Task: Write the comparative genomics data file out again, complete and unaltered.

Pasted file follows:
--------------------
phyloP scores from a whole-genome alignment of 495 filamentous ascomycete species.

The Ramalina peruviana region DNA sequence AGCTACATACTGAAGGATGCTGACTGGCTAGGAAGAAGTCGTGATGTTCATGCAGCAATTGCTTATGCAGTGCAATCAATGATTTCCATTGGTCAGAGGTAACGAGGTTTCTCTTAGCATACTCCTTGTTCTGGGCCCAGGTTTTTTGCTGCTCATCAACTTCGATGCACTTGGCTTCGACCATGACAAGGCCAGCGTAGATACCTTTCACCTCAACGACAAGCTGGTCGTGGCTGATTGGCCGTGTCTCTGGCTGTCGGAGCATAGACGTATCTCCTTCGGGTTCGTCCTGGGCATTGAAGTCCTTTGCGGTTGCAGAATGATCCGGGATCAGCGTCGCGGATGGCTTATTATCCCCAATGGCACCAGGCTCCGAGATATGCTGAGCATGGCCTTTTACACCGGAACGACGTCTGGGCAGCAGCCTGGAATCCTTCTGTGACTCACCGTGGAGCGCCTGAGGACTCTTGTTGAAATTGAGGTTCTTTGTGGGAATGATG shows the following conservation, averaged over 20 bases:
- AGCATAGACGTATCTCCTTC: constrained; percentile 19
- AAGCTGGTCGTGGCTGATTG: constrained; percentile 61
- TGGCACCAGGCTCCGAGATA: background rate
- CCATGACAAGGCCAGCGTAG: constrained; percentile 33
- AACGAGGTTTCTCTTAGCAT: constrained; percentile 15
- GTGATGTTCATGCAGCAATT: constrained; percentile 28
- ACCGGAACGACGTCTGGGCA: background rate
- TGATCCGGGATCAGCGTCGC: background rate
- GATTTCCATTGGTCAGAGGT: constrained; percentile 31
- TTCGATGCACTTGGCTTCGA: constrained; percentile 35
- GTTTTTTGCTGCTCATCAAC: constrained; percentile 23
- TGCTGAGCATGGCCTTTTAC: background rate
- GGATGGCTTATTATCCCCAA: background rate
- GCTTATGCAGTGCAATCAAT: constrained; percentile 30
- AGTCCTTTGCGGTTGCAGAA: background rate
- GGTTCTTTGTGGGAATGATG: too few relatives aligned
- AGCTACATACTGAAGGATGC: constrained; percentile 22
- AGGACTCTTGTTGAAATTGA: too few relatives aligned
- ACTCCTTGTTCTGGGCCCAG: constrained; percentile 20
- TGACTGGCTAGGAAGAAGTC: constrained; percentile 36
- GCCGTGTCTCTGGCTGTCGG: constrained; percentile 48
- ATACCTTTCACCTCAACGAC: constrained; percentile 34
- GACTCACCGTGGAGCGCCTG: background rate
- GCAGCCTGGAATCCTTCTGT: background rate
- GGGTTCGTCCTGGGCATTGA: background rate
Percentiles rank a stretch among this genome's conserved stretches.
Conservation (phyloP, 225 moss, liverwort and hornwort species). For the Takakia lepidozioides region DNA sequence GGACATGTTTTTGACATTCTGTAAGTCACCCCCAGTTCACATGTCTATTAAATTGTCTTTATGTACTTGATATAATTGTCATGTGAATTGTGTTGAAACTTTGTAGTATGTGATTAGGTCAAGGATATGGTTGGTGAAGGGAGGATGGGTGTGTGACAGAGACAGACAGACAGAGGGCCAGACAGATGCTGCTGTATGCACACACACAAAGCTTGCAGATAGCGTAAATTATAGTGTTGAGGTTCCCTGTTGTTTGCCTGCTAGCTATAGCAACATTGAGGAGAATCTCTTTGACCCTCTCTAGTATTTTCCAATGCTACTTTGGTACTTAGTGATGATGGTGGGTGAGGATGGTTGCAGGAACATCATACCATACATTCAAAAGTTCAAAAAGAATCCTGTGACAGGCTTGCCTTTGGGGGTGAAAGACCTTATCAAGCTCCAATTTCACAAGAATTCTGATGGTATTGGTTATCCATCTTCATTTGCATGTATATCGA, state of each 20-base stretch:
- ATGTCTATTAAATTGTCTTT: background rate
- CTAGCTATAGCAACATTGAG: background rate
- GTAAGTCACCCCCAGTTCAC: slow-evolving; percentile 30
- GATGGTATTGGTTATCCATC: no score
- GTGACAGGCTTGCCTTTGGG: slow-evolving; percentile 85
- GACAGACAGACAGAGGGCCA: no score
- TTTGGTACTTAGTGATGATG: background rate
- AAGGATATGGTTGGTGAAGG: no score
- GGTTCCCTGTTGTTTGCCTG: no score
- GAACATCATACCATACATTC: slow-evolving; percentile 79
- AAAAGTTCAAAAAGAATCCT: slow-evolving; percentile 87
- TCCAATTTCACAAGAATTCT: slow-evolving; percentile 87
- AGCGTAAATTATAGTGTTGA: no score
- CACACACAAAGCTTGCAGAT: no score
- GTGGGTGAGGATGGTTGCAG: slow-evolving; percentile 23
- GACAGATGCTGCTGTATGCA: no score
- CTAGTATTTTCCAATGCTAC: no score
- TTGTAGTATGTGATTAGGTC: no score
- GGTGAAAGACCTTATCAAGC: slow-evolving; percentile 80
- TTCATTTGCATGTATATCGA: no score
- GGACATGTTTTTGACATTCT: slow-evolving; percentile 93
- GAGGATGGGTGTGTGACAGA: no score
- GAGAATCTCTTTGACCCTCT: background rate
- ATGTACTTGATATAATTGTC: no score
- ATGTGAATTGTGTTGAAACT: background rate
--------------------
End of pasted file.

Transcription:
phyloP scores from a whole-genome alignment of 495 filamentous ascomycete species.

The Ramalina peruviana region DNA sequence AGCTACATACTGAAGGATGCTGACTGGCTAGGAAGAAGTCGTGATGTTCATGCAGCAATTGCTTATGCAGTGCAATCAATGATTTCCATTGGTCAGAGGTAACGAGGTTTCTCTTAGCATACTCCTTGTTCTGGGCCCAGGTTTTTTGCTGCTCATCAACTTCGATGCACTTGGCTTCGACCATGACAAGGCCAGCGTAGATACCTTTCACCTCAACGACAAGCTGGTCGTGGCTGATTGGCCGTGTCTCTGGCTGTCGGAGCATAGACGTATCTCCTTCGGGTTCGTCCTGGGCATTGAAGTCCTTTGCGGTTGCAGAATGATCCGGGATCAGCGTCGCGGATGGCTTATTATCCCCAATGGCACCAGGCTCCGAGATATGCTGAGCATGGCCTTTTACACCGGAACGACGTCTGGGCAGCAGCCTGGAATCCTTCTGTGACTCACCGTGGAGCGCCTGAGGACTCTTGTTGAAATTGAGGTTCTTTGTGGGAATGATG shows the following conservation, averaged over 20 bases:
- AGCATAGACGTATCTCCTTC: constrained; percentile 19
- AAGCTGGTCGTGGCTGATTG: constrained; percentile 61
- TGGCACCAGGCTCCGAGATA: background rate
- CCATGACAAGGCCAGCGTAG: constrained; percentile 33
- AACGAGGTTTCTCTTAGCAT: constrained; percentile 15
- GTGATGTTCATGCAGCAATT: constrained; percentile 28
- ACCGGAACGACGTCTGGGCA: background rate
- TGATCCGGGATCAGCGTCGC: background rate
- GATTTCCATTGGTCAGAGGT: constrained; percentile 31
- TTCGATGCACTTGGCTTCGA: constrained; percentile 35
- GTTTTTTGCTGCTCATCAAC: constrained; percentile 23
- TGCTGAGCATGGCCTTTTAC: background rate
- GGATGGCTTATTATCCCCAA: background rate
- GCTTATGCAGTGCAATCAAT: constrained; percentile 30
- AGTCCTTTGCGGTTGCAGAA: background rate
- GGTTCTTTGTGGGAATGATG: too few relatives aligned
- AGCTACATACTGAAGGATGC: constrained; percentile 22
- AGGACTCTTGTTGAAATTGA: too few relatives aligned
- ACTCCTTGTTCTGGGCCCAG: constrained; percentile 20
- TGACTGGCTAGGAAGAAGTC: constrained; percentile 36
- GCCGTGTCTCTGGCTGTCGG: constrained; percentile 48
- ATACCTTTCACCTCAACGAC: constrained; percentile 34
- GACTCACCGTGGAGCGCCTG: background rate
- GCAGCCTGGAATCCTTCTGT: background rate
- GGGTTCGTCCTGGGCATTGA: background rate
Percentiles rank a stretch among this genome's conserved stretches.
Conservation (phyloP, 225 moss, liverwort and hornwort species). For the Takakia lepidozioides region DNA sequence GGACATGTTTTTGACATTCTGTAAGTCACCCCCAGTTCACATGTCTATTAAATTGTCTTTATGTACTTGATATAATTGTCATGTGAATTGTGTTGAAACTTTGTAGTATGTGATTAGGTCAAGGATATGGTTGGTGAAGGGAGGATGGGTGTGTGACAGAGACAGACAGACAGAGGGCCAGACAGATGCTGCTGTATGCACACACACAAAGCTTGCAGATAGCGTAAATTATAGTGTTGAGGTTCCCTGTTGTTTGCCTGCTAGCTATAGCAACATTGAGGAGAATCTCTTTGACCCTCTCTAGTATTTTCCAATGCTACTTTGGTACTTAGTGATGATGGTGGGTGAGGATGGTTGCAGGAACATCATACCATACATTCAAAAGTTCAAAAAGAATCCTGTGACAGGCTTGCCTTTGGGGGTGAAAGACCTTATCAAGCTCCAATTTCACAAGAATTCTGATGGTATTGGTTATCCATCTTCATTTGCATGTATATCGA, state of each 20-base stretch:
- ATGTCTATTAAATTGTCTTT: background rate
- CTAGCTATAGCAACATTGAG: background rate
- GTAAGTCACCCCCAGTTCAC: slow-evolving; percentile 30
- GATGGTATTGGTTATCCATC: no score
- GTGACAGGCTTGCCTTTGGG: slow-evolving; percentile 85
- GACAGACAGACAGAGGGCCA: no score
- TTTGGTACTTAGTGATGATG: background rate
- AAGGATATGGTTGGTGAAGG: no score
- GGTTCCCTGTTGTTTGCCTG: no score
- GAACATCATACCATACATTC: slow-evolving; percentile 79
- AAAAGTTCAAAAAGAATCCT: slow-evolving; percentile 87
- TCCAATTTCACAAGAATTCT: slow-evolving; percentile 87
- AGCGTAAATTATAGTGTTGA: no score
- CACACACAAAGCTTGCAGAT: no score
- GTGGGTGAGGATGGTTGCAG: slow-evolving; percentile 23
- GACAGATGCTGCTGTATGCA: no score
- CTAGTATTTTCCAATGCTAC: no score
- TTGTAGTATGTGATTAGGTC: no score
- GGTGAAAGACCTTATCAAGC: slow-evolving; percentile 80
- TTCATTTGCATGTATATCGA: no score
- GGACATGTTTTTGACATTCT: slow-evolving; percentile 93
- GAGGATGGGTGTGTGACAGA: no score
- GAGAATCTCTTTGACCCTCT: background rate
- ATGTACTTGATATAATTGTC: no score
- ATGTGAATTGTGTTGAAACT: background rate